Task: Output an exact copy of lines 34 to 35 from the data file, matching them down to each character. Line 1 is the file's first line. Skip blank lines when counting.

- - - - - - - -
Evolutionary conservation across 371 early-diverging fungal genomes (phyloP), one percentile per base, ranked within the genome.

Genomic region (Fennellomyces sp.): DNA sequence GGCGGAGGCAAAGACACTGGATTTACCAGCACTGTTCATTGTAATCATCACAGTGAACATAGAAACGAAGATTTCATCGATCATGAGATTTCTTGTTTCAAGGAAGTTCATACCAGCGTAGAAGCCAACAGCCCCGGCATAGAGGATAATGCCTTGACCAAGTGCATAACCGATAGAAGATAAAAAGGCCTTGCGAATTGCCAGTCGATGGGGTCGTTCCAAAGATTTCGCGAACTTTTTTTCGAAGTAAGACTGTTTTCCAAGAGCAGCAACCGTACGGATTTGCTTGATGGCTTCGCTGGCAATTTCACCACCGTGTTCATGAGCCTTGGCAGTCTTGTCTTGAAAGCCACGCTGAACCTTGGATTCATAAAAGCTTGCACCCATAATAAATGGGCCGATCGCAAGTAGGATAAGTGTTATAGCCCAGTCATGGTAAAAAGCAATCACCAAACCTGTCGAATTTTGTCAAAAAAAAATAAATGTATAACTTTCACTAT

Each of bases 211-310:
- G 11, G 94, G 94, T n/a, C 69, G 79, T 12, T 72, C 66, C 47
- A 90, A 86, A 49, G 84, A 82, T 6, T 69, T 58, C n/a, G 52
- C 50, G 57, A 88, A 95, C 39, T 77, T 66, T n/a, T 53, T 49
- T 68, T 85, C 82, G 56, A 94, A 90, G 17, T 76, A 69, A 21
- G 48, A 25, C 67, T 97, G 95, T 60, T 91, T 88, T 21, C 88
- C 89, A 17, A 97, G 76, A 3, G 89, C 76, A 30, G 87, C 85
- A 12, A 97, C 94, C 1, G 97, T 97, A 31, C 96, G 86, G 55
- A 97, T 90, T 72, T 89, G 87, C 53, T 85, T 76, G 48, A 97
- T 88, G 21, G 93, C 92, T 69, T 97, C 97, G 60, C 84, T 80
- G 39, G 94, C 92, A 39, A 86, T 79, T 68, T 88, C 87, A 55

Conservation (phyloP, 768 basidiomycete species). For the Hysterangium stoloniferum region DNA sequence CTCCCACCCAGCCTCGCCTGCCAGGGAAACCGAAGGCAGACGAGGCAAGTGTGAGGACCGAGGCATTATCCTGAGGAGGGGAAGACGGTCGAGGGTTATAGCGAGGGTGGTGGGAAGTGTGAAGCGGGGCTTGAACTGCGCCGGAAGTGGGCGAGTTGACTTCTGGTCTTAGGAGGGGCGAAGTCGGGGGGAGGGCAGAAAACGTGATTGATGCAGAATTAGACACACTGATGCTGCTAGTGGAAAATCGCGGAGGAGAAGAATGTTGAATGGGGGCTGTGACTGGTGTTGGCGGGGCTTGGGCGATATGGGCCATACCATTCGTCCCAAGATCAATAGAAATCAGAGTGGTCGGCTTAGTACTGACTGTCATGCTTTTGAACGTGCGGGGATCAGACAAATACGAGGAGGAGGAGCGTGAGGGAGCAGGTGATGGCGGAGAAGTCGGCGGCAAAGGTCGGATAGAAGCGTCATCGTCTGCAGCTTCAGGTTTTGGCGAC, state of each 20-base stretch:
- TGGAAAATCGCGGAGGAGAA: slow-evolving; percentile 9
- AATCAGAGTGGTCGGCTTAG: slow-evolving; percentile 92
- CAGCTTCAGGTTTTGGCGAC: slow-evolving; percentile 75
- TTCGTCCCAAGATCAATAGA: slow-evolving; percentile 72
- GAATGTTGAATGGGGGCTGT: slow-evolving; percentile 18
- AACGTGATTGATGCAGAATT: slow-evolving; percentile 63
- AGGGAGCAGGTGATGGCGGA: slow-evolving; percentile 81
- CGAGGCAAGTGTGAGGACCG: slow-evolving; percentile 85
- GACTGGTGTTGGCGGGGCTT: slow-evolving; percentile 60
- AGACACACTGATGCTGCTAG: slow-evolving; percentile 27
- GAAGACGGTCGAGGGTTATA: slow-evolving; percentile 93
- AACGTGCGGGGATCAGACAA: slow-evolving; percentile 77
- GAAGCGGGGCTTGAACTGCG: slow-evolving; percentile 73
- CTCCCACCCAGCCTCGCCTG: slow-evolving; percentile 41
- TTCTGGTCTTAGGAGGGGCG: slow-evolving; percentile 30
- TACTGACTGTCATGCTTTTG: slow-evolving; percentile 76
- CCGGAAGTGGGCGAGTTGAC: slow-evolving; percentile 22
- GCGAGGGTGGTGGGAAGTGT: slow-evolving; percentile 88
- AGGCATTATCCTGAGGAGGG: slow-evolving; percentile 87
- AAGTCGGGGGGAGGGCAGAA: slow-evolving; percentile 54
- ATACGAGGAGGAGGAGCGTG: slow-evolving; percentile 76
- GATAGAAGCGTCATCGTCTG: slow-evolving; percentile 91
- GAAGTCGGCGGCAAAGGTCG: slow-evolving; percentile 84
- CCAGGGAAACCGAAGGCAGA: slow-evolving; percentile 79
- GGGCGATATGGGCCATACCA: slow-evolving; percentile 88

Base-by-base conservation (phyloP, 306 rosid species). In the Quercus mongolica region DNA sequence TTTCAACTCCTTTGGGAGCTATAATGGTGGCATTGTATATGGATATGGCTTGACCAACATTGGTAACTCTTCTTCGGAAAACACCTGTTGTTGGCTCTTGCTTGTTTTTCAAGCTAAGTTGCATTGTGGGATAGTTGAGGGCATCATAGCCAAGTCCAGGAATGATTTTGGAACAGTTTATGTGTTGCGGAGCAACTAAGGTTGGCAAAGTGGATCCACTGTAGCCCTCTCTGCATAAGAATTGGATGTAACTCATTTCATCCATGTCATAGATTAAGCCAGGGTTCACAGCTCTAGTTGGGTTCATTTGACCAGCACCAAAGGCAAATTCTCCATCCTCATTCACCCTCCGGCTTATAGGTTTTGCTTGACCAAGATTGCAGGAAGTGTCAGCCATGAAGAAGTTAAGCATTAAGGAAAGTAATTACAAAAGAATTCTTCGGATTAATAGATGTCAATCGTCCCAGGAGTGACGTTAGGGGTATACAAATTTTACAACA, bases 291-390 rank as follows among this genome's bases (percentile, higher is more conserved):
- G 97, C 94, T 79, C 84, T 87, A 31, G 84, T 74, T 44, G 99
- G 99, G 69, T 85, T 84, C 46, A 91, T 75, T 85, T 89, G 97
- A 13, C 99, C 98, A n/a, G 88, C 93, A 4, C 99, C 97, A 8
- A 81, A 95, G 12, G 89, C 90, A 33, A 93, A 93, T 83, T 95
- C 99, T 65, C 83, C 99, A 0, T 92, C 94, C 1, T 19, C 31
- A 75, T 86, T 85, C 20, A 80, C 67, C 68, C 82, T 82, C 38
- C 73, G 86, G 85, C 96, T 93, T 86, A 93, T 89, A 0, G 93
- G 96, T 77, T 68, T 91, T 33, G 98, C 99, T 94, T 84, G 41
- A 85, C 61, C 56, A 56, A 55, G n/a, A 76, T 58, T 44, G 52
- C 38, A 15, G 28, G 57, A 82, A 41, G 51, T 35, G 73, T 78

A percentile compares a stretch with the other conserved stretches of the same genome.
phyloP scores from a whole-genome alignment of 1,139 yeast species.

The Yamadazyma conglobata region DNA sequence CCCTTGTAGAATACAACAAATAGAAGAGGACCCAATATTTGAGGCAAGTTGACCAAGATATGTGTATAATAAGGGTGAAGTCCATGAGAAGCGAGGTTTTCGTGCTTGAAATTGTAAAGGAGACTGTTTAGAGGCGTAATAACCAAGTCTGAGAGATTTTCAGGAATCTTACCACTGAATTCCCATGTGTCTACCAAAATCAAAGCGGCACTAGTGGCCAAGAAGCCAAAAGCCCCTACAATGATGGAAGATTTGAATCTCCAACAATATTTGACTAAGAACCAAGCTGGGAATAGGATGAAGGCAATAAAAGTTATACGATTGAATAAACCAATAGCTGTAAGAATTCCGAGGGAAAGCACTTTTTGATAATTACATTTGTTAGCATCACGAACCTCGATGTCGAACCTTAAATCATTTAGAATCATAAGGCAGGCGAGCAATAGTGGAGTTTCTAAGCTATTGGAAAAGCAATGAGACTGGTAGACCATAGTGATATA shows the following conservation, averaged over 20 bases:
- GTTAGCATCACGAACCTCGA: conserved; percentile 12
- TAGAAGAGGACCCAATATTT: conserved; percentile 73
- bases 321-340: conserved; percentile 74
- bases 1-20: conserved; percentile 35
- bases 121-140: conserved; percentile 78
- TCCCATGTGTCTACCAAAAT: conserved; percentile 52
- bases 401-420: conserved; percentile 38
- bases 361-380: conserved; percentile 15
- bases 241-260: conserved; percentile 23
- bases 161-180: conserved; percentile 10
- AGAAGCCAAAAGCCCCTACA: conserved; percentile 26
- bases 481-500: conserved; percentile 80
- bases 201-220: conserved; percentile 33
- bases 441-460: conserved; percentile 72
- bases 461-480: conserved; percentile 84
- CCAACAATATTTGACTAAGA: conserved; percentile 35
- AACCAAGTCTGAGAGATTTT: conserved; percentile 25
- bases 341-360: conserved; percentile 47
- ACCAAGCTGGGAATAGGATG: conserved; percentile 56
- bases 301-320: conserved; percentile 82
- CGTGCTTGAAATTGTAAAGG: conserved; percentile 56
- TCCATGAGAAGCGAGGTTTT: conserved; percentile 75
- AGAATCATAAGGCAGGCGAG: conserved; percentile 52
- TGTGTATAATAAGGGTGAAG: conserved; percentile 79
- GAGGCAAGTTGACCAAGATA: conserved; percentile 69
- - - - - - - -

- AAGTCGGGGGGAGGGCAGAA: slow-evolving; percentile 54
- ATACGAGGAGGAGGAGCGTG: slow-evolving; percentile 76